DENHAM SPRINGS -- This weekend, the Denham Springs High School theatre department will bring one of the most iconic plays to life — with a groovy twist.

William Shakespeare’s classic love story “Romeo and Juliet” will be updated to the 1960s when DSHS students perform multiple showings of the original “River and Juliana” during a two-night run March 13-14.

The production will be held inside Jacket Gym, beginning at 7 p.m. both nights. Tickets for the show are $8 for adults and $5 for students and senior citizens. However, anyone who wears a 1960s costume will get $1 off their admission.

Like the play it is based on, “River and Juliana” is a tale of forbidden love — albeit one replete with peace signs, tree hugging, tambourine shaking, and sunflower waving.

Co-written by student Casey Gibson and theatre director Donna Van Oss, the play follows the story of the hippie River (played by Levi Marcantel and Cameron Beall), who falls in love with the mayor’s daughter, Juliana (played by Lauren Price and Casey Gibson).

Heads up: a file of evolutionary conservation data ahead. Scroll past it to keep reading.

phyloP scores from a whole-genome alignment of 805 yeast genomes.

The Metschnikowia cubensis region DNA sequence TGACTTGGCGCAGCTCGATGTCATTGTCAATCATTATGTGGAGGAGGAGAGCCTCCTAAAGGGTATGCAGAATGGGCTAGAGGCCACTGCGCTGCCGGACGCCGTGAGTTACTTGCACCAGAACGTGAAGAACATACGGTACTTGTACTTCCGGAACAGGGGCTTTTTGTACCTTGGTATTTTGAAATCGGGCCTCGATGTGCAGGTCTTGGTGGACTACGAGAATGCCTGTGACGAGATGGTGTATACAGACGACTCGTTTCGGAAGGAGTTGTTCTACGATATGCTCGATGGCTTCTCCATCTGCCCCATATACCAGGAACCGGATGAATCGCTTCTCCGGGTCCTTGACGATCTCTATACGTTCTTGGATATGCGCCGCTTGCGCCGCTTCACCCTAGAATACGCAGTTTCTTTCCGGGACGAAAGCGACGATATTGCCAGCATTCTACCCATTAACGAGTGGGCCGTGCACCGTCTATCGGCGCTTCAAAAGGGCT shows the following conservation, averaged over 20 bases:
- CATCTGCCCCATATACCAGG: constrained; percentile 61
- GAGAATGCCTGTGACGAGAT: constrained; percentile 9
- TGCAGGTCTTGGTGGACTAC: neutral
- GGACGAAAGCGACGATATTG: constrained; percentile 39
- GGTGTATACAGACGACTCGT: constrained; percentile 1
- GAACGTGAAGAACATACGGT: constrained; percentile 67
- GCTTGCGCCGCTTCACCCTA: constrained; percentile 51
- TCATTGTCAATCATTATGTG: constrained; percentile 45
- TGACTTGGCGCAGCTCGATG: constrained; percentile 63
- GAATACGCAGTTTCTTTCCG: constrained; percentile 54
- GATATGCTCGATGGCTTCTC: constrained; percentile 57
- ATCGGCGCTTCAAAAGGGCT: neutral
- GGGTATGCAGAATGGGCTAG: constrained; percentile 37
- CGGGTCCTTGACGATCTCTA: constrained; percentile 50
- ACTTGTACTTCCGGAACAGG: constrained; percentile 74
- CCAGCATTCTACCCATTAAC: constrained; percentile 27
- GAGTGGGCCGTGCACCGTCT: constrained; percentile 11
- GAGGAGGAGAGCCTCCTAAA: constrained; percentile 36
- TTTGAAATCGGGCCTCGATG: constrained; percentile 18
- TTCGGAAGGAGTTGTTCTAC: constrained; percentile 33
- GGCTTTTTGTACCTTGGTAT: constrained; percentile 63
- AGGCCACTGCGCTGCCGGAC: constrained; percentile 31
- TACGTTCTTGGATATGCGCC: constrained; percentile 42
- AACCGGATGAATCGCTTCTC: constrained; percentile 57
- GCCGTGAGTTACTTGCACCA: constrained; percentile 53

While River and Juliana fight for their love, the hippie tribe is busy trying to save the trees and spread its message of peace, joy, and love. Meanwhile, the socialites are trying to run the hippies out of town and maintain the status quo.

During a recent rehearsal, Gibson and Van Oss said they came up with the idea while looking through a catalogue of school plays last summer. After spotting another Shakespeare play that had been modified, they decided to update their own and went with “Romeo and Juliet,” a play Van Oss said she has studied and taught “more times than I can count.”

They spent the summer writing the play, which Van Oss said will feature plenty of Shakespearean references throughout. 

“There are actual lines from ‘Romeo and Juliet,’” she said. “Anyone who knows the story will recognize lines from the play.”

Gibson said their original play follows Shakespeare’s story “pretty closely,” though there are a few differences — such as the inclusion of a Shakespearean insult battle in place of the famous fight scene between Tybalt and Mercutio.

Though they wanted to keep close to “Romeo and Juliet,” Gibson said it was also important to put their “own spin” on the play.

“It’s a lot of fun to watch and put on,” Gibson said. “It’s got a solid plot and has something for everyone. Just like Shakespeare.”

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